What then is EHR?

An hour and twenty minutes on the train to Washington. The young woman behind me:

“And she was like…”

“And I was like…”

“And they were like…”

“And she was like…”

Ninety long minutes.  She never got off the train, and in a way I feel responsible. I locked her in the bathroom…She kept right on talking…”And she was like…”

The lanky guy seated across the aisle from me was a human tattoo museum.  The matron by the window spent an hour trying to decide which ringtone to use for incoming calls, listening repeatedly to the dozens of options with the phone’s volume set to its highest level.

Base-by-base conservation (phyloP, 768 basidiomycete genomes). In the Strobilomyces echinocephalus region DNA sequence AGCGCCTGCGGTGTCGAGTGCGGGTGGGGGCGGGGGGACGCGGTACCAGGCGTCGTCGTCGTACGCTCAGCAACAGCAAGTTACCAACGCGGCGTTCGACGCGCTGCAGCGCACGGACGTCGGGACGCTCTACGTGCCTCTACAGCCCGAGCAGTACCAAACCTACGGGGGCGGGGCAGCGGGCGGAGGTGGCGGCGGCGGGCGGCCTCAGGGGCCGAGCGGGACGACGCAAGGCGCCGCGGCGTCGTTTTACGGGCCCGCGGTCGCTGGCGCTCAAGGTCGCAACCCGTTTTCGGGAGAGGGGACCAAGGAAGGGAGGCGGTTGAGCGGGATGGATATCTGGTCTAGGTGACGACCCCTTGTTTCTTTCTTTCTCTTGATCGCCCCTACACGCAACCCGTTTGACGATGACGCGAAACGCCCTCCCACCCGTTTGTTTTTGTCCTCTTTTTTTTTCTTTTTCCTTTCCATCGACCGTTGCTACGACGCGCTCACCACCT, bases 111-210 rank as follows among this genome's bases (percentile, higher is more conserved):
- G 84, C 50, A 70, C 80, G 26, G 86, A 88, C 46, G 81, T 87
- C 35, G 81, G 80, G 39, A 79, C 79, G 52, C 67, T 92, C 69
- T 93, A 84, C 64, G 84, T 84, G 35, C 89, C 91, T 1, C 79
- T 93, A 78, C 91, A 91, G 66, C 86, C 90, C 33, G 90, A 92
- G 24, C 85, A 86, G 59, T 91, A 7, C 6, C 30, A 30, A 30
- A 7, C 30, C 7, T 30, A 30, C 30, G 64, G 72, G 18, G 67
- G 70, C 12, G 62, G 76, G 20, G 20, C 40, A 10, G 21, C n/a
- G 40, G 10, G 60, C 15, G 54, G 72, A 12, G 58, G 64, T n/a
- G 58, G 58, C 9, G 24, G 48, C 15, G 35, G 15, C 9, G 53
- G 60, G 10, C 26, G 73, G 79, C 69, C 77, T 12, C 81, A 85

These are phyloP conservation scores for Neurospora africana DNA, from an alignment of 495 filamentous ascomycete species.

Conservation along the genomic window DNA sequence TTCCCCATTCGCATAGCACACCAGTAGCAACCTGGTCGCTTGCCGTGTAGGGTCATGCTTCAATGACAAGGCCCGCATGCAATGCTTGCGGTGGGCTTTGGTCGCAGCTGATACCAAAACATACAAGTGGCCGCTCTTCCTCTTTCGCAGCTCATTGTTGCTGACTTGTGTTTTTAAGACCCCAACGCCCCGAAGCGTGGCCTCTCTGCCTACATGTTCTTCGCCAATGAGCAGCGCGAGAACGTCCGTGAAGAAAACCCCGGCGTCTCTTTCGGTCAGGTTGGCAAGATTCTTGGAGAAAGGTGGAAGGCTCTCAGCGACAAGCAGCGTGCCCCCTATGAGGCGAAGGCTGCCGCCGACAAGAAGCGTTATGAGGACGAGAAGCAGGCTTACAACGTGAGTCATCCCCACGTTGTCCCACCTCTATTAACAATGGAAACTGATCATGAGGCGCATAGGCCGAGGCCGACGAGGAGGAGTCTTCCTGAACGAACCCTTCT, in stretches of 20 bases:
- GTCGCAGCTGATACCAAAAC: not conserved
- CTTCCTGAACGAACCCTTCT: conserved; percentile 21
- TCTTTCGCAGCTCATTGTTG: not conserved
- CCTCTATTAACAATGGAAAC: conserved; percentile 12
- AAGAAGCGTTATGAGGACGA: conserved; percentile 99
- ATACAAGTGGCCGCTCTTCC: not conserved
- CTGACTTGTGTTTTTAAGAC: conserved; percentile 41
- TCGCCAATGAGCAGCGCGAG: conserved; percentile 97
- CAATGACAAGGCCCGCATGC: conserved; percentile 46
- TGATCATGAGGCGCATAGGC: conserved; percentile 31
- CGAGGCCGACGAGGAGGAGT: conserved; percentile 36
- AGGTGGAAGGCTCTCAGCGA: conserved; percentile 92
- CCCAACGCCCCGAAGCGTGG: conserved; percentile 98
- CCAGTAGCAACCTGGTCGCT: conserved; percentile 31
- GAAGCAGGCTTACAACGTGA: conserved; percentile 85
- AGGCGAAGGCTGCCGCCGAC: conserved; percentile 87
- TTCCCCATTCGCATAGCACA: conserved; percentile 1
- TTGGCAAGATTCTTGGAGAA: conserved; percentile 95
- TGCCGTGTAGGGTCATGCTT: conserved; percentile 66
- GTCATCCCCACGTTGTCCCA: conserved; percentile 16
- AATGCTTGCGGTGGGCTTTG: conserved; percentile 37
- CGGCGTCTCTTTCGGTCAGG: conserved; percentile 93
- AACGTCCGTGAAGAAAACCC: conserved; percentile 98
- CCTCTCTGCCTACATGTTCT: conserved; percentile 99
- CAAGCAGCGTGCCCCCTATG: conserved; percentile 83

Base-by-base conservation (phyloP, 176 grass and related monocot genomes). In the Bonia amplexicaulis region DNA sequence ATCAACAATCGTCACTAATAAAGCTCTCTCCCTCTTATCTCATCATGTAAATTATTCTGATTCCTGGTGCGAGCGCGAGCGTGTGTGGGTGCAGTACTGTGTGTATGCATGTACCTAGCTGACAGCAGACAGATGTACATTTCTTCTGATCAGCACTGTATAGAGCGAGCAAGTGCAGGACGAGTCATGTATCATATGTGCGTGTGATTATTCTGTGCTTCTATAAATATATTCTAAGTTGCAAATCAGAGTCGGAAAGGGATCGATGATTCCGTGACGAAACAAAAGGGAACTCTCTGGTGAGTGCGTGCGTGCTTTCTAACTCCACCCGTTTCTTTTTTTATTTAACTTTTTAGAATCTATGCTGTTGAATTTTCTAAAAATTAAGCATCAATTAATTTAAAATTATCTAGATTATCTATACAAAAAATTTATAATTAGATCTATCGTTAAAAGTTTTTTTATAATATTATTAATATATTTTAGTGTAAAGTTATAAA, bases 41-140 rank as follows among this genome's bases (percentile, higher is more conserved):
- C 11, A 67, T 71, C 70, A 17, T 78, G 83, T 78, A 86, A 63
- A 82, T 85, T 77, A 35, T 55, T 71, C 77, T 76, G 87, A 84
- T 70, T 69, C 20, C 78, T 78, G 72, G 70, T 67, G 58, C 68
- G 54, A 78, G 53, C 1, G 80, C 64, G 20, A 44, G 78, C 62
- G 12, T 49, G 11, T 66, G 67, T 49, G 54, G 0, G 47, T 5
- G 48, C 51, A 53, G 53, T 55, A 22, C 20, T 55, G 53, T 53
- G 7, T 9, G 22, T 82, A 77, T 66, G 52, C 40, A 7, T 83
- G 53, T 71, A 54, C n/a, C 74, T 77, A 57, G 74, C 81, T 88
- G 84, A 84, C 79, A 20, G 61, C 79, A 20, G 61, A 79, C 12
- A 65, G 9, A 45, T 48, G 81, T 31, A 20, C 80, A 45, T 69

So went my day.  Arriving home late at night I did the unthinkable, the unforgivable—wiped my hands on the decorative towels in the guest bathroom.  You probably have the same towels.  In fact, you probably have not even cut of the tags.  There they hang.  They have hung in the same spot, undisturbed.  Generations have come and gone, yet the towels stay.  They have become a fixture.

There are three categories of stuff—wants, needs, and must-haves.  I want a Porsche, I need air, and I must have towels that nobody will ever use.

What then is EHR?  For many hospitals it has become a must-have.  I have always thought nine figures was a lot of money to spend on something that saw no more use than guest-towels.

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